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Strikes Stopping Finland’s Cargo Port Operations Extended for Fourth Week

Helsinki port
The strike will be extended for a fourth week stopping most cargo operations in Finland (file photo)

Published Mar 28, 2024 7:26 PM by The Maritime Executive

 

Finland’s trade unions announced they are extending their strike into a fourth week after they contend the government is not showing any willingness to compromise on cuts to social welfare while imposing changes to collective bargaining and the right to strike. Cargo operations at the country’s ports as well as the railroads continued to be mostly stopped with the unions saying there are willing to suspend the strike when the government “shows understanding for the workers’ concerns.”

The trade union federation is conducting the strike which began on March 11 and was initially scheduled to run for two weeks. They report that around 7,000 members of the Finnish Confederation of Trade Unions are on strike. Taking part in the action are the Automotive and Transport Workers’ Union (AKT), the Service Trade Union (PAM), the Construction Union, the Public and Welfare Union (JHL), and the Electricity Union.

The strike is targeting the cargo operations of ferry operator Viking Line as well as the stevedores that handle import and export cargoes. They are also targeting fuel supplier Neste stopping some fuel distribution operations. Passenger ferry operations are not part of the strike but they are also targeting freight railway operations.

The strike had been scheduled to end on Monday, April 1, but the unions announced they are now extending it till 0600 on April 8. They said the union council would meet again after the Easter Holiday to discuss its actions.

“The strike will continue because the government’s line is historically harmful to current and future employees,” said AKT in its statement. While saying they regretted the inconvenience caused by the strikes they said they had to act to “defend the position of the workers.”

At issue are changes to the country’s social security program due to go into effect on April 1 which the union argues will increase poverty and give Finland the lowest level of social welfare in the Nordic countries. Scandinavia historically has some of the most inclusive and generous welfare programs supported by high tax rates. The union alleges the planned cuts would only benefit employers and entrepreneurs.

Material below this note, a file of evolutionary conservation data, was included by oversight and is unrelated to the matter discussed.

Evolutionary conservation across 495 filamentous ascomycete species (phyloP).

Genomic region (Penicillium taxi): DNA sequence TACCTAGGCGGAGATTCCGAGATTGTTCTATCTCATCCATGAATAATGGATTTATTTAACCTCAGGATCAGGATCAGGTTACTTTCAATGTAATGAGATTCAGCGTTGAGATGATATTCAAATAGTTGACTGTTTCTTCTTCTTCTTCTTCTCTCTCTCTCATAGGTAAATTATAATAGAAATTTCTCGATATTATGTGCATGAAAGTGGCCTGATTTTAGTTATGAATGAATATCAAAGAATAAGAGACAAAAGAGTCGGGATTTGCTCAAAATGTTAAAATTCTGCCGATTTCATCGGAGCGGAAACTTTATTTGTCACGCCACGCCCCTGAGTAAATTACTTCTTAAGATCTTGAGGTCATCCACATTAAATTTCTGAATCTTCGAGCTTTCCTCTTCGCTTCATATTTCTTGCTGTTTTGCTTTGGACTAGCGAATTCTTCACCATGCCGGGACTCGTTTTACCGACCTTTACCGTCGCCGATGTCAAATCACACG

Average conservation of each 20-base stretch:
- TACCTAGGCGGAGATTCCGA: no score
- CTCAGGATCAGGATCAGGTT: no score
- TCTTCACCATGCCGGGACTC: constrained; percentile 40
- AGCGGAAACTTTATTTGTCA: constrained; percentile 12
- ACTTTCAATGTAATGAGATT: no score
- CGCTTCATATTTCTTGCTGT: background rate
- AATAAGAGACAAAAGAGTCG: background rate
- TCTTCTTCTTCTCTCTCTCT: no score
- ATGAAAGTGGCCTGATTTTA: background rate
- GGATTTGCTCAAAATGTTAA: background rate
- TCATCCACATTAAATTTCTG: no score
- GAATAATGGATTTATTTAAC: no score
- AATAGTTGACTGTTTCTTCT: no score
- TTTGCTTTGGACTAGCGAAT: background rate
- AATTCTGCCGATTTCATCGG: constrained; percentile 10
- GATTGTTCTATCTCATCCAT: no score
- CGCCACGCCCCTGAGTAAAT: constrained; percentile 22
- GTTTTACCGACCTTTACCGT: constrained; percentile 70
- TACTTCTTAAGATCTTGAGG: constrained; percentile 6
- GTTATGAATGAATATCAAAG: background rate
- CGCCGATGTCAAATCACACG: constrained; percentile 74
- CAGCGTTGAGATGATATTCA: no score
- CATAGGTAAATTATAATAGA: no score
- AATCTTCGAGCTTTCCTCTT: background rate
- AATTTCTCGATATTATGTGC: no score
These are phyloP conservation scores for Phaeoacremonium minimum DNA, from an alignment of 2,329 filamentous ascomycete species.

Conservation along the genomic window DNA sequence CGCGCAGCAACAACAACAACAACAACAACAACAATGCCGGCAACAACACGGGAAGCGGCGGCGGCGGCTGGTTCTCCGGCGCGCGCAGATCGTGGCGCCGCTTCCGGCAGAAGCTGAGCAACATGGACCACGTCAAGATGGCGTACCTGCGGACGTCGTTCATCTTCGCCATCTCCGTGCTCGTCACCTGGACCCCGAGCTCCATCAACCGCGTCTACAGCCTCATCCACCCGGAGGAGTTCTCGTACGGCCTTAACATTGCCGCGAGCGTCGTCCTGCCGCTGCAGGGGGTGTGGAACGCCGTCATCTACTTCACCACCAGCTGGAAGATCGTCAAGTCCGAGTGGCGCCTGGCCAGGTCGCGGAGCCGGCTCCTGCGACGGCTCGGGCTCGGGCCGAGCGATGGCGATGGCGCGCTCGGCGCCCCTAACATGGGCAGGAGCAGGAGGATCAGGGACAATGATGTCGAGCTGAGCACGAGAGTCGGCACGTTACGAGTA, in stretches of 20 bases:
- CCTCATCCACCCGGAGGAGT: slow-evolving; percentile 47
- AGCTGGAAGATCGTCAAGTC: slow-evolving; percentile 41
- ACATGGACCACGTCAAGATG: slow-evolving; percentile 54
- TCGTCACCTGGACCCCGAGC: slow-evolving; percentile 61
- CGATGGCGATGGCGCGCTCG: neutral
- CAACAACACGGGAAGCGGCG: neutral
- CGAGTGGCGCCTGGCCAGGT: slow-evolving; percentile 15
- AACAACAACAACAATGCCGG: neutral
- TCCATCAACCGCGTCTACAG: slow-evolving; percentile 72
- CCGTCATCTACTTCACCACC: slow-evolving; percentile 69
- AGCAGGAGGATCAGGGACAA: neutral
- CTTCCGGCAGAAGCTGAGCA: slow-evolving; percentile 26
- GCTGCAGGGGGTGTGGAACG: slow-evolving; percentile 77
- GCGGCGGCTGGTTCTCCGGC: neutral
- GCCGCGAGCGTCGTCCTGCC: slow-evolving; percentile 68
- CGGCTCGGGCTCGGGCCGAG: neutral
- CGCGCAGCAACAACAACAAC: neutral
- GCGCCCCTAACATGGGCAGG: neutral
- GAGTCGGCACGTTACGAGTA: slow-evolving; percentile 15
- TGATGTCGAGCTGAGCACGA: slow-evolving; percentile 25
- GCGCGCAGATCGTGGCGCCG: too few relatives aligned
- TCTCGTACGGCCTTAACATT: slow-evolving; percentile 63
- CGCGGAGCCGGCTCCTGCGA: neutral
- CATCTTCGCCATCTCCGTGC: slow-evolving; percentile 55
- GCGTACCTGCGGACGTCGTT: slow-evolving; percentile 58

The other key issues include changes that the government argues would give more local control to employees by permitting them to negotiate individual contracts. The unions see this as a threat to the broader agreements which are nearly universal in Scandinavia. Also, the changes would reduce the ability of unions to stage sympathy strikes to support their fellow organizations.

“We have asked Prime Minister Petteri Orpo's government for fairness and moderation,” says Jarkko Eloranta, Chairman of SAK, the Central Confederation of Finnish Trade Unions which represents 18 trade unions and more than 800,000 members. “However, the government does not listen to the organizations representing the employees. Furthermore, it intends to implement numerous goals of business life that are negative for employees. Several of them do not affect employment or the balance of the public finances.”

Despite the strike dragging on, SAK reports 51 percent of Finns approve of its strike while only 42 percent do not agree with the strike. They report that support is strongest among young people, women, and workers.